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Improved fishway, lower river flow raises salmon migration hopes at B.C. rock slide

Hope for salmon migration

Fisheries officials say they expect thousands of migrating salmon will be able to pass through an area where a massive rock slide has impeded them on British Columbia's Fraser River after structural changes to a waterway and anticipated lower river flows.

They told a news conference they are confident the improvements over the past two years at the Big Bar slide north of Lillooet will allow more salmon to reach their spawning grounds this year.

Michael Crowe of Fisheries and Oceans Canada says chinook salmon are strong swimmers and are expected to make it through the slide zone without many problems, but early arrivals of sockeye salmon remain vulnerable in high waters.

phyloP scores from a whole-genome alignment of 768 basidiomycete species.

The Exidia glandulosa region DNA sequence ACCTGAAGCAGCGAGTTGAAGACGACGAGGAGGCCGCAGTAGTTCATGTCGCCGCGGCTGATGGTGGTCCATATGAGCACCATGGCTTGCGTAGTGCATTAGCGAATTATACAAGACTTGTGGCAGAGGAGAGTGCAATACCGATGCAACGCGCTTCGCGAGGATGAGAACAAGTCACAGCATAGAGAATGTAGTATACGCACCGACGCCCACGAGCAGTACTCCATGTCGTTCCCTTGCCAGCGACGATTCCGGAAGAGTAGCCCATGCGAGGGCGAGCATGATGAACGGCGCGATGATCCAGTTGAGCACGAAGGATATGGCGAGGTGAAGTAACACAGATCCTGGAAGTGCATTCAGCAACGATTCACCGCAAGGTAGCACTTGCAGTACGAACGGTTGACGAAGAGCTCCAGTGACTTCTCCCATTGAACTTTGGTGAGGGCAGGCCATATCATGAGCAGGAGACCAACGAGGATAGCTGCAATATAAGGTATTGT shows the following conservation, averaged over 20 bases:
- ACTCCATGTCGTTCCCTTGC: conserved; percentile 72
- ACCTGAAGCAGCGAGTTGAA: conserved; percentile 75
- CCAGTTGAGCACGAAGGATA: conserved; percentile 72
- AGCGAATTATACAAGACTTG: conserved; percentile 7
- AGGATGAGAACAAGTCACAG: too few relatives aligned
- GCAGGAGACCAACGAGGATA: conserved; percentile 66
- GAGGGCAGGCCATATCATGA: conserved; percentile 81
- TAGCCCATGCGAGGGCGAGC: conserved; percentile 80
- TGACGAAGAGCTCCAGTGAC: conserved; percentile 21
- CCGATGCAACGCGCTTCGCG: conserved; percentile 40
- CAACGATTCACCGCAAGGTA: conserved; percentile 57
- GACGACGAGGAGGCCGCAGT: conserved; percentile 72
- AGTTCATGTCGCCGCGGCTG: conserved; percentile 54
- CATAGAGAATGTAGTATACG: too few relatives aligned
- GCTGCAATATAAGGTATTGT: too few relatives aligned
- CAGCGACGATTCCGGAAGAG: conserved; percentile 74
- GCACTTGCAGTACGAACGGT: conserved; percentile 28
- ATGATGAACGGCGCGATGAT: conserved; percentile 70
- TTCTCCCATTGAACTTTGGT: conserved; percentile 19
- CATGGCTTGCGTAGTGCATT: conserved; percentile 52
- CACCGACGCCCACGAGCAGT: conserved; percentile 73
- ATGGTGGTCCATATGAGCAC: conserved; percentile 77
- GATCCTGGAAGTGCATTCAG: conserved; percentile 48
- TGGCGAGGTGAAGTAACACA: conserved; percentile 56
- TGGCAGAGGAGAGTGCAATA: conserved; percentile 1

He says since the rock slide, a protected route to help salmon navigate the slide zone has been built, and a separate fish ladder has been constructed where salmon will be put in tanks and trucked to a calm area past the slide.

Fisheries officials told a House of Commons committee last summer the early Stuart sockeye and chinook runs were decimated because the fish couldn't make it past the slide area.

Crowe says up to 18,000 early Stuart sockeye are expected in the coming weeks and up to one million sockeye are due to arrive later this summer.



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